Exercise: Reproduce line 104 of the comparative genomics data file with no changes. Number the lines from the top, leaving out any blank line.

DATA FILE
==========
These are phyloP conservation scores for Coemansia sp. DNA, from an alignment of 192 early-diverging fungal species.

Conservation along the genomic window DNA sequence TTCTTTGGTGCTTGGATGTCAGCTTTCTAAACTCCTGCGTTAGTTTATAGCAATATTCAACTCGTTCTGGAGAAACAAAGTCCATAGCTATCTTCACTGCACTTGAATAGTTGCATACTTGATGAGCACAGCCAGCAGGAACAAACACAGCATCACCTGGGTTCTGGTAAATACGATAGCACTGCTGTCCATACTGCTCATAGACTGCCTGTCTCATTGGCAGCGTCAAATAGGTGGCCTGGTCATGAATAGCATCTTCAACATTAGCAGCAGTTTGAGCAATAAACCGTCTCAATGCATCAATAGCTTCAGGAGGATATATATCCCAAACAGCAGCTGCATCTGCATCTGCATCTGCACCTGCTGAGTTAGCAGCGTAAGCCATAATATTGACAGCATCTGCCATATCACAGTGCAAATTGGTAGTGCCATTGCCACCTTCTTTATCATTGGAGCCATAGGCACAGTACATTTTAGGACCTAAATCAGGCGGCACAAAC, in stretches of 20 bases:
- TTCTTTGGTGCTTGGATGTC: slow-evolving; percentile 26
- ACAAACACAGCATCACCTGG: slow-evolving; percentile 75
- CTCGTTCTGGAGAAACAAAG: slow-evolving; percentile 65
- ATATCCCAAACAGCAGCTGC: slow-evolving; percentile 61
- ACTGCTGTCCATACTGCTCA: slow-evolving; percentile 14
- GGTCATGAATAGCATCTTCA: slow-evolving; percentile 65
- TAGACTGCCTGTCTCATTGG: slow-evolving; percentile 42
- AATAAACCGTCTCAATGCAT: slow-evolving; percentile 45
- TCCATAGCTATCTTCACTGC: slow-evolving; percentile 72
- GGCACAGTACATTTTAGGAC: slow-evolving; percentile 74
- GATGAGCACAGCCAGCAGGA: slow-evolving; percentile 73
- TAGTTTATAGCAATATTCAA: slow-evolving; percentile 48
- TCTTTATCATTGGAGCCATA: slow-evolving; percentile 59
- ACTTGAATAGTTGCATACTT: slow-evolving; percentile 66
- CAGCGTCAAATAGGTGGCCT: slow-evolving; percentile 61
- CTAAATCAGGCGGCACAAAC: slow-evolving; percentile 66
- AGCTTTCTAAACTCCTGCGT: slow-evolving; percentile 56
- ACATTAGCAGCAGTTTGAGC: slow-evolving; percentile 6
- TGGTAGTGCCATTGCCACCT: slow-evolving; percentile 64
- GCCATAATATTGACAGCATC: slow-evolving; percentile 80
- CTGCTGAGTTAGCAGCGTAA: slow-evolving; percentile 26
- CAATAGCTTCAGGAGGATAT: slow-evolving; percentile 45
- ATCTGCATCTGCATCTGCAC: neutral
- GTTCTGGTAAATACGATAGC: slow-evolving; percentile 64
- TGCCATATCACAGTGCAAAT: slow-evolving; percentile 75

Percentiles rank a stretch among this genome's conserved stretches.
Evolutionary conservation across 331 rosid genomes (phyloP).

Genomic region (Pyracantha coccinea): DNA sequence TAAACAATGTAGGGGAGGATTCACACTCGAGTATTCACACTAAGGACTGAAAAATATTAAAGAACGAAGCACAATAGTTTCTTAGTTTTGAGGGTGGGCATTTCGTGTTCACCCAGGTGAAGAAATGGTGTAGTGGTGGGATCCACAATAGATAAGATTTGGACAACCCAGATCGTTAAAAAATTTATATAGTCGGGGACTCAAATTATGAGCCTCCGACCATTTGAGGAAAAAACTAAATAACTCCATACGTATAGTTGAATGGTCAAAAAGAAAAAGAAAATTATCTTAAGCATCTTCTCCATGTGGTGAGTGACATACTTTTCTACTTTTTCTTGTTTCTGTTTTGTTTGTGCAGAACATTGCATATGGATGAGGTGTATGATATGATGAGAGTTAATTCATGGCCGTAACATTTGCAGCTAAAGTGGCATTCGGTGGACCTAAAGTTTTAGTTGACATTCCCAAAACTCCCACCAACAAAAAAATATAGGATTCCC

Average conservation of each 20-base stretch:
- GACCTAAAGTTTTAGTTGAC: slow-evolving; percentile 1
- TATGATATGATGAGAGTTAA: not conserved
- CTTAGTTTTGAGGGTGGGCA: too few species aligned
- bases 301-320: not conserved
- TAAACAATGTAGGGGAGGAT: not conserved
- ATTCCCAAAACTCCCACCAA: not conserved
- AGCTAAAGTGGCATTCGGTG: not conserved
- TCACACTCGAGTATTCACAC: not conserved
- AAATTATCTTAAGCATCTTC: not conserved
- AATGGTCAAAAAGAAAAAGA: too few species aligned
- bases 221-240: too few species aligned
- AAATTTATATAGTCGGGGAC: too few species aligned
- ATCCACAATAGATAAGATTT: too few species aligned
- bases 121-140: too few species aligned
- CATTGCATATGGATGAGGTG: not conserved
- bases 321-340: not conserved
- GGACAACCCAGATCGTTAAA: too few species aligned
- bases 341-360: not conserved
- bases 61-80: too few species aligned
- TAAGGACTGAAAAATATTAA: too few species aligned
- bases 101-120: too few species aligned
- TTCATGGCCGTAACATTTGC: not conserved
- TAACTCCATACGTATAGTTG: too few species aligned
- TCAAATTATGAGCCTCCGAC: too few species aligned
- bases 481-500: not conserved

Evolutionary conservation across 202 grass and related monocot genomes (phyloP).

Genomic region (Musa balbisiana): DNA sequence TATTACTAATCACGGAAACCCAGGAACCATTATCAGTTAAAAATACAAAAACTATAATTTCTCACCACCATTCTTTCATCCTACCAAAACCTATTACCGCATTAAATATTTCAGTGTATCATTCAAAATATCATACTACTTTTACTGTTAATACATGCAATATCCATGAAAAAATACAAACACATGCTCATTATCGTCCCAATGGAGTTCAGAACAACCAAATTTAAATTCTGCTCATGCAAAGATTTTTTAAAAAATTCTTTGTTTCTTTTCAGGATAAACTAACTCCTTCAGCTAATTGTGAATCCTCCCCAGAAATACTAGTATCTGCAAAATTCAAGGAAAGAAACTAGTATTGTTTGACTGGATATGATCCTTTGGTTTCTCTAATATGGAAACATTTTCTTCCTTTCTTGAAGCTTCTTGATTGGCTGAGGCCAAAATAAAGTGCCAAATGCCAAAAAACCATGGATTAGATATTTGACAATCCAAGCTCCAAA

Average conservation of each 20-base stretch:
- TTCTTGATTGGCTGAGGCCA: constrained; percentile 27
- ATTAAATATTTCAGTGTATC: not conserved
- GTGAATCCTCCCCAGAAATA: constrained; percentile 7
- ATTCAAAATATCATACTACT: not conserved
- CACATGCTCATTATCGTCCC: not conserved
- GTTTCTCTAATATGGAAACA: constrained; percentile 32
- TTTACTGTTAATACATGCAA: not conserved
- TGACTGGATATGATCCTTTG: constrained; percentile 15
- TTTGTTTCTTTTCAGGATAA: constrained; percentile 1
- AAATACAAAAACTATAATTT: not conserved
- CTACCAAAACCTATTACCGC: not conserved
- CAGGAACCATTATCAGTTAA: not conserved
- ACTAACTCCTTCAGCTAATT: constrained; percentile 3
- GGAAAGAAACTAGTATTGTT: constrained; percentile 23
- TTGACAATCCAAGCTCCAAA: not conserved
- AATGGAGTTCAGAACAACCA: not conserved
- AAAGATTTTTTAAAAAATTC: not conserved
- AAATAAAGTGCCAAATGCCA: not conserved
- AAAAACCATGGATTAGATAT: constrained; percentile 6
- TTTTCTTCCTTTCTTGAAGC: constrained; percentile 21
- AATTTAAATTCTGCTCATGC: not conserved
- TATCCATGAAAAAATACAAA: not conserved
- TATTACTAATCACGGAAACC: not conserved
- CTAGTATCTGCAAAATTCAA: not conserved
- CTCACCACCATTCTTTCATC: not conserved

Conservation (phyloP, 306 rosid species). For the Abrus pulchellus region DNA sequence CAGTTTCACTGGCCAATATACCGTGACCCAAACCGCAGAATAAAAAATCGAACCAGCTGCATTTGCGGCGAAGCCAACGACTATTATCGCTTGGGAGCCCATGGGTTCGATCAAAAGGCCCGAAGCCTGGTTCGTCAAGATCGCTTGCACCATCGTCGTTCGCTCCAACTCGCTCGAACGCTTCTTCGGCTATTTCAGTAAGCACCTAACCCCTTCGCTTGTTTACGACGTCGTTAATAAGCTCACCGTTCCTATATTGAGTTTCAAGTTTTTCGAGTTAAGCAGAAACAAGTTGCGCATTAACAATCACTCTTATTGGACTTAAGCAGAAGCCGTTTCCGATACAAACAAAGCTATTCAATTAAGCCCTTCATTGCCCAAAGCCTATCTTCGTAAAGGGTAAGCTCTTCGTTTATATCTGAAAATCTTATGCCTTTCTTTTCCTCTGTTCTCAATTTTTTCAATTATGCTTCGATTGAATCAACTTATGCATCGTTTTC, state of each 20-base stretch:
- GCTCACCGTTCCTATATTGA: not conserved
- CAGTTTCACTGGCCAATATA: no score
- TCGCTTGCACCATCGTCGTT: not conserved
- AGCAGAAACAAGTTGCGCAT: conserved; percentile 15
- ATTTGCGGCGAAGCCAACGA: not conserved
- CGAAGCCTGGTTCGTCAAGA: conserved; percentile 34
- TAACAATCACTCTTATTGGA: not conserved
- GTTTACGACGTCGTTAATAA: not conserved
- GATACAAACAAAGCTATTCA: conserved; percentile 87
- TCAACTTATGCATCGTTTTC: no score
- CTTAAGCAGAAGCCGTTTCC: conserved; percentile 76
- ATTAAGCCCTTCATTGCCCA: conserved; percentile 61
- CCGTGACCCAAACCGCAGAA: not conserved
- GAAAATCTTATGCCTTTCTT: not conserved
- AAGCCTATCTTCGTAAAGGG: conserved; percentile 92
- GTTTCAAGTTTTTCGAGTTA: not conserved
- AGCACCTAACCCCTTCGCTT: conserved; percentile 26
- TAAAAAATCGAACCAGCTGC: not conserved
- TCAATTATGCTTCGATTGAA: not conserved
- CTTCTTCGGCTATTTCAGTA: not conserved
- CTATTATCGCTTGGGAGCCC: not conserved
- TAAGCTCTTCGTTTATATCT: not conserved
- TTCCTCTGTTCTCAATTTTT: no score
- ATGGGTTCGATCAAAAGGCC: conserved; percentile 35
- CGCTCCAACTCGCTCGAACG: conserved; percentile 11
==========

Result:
- TCAATTATGCTTCGATTGAA: not conserved